The development process was elaborated upon in an oral history published by Motherboard in 2017, with particular attention paid to the game’s famous hunting mechanic, which required students to type “BANG” in order to fire. Heinemann programmed hunting to include specific restrictions, including a time limit. If the player spelled the word wrong or took too long to type, they received nothing; if they typed fast, they received more meat and a more positive comment on their performance. The timed mechanic was also used when bandits or wild animals attacked.
Heinemann and Dillenberger tested Oregon Trail with students at the school at which they taught, where it was an immediate success with students. Rawitsch then took the game to his own students.
The Oregon Trail was an immediate success with the school’s students, but its initial existence was short-lived. Because its creators’ student-teacher placements were drawing to a close, they had to delete the program’s files but printed out its source code just in case. (It is worth noting that Rawitsch, Heinemann, and Dillenberger were only recognized as the creators of Oregon Trail in the 1990s.)
The Minnesota Educational Computing Consortium (MECC), a state-funded organization developing educational software, hired Rawitsch three years later and asked him to resurrect Oregon Trail. Rawitsch spent Thanksgiving 1974 entering eight hundred lines of code into a teletype device and the program was now available on MECC’s own system available to schools throughout Minnesota. Released by MECC in 1975, Oregon Trail became the most popular software in the MECC system for the next five years.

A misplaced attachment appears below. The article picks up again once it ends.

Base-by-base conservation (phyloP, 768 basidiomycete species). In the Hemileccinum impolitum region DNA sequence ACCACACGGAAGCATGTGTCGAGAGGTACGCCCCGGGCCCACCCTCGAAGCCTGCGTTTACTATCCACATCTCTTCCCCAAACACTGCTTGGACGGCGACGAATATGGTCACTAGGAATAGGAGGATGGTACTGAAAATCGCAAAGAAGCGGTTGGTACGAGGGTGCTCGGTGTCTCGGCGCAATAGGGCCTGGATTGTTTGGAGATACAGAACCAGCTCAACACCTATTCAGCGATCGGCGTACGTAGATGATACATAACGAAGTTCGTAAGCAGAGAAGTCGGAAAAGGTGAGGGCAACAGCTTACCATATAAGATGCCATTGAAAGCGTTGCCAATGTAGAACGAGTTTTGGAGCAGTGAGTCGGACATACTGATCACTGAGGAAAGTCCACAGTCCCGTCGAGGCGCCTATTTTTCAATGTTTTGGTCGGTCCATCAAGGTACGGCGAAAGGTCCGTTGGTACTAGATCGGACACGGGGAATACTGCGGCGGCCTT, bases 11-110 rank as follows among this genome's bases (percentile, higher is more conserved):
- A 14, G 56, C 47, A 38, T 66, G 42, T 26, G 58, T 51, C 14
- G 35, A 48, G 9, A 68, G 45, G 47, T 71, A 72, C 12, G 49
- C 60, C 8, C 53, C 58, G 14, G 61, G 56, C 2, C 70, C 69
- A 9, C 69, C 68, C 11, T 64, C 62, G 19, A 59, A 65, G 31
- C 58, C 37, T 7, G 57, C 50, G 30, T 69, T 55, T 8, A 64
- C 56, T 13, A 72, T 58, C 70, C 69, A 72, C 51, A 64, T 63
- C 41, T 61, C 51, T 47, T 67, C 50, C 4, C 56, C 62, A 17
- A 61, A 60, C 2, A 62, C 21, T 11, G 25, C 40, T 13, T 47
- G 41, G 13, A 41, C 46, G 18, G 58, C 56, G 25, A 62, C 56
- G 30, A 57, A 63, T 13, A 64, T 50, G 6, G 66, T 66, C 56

Rawitsch published the game’s source code in Creative Computing magazine in 1978, coinciding with MECC’s purchase of Apple II microcomputers for its schools that same year. John Cook adapted the game for the Apple II in 1980; his version retained most of Oregon Trail’s text-based gameplay, adding both a graphical representation of hunting and a map.
Hunting now involved more than merely typing the word “BANG” to fire a gun – it was a fully visualized first-person encounter between the player and a deer.
MECC became a for-profit company in 1983 and sought to remake Oregon Trail not long after. High-quality educational software for the Apple II had become readily available in the years since the original title’s release, and MECC needed a new, less technologically outdated version of the game. This new version of Oregon Trail would be released in 1985 for a variety of platforms.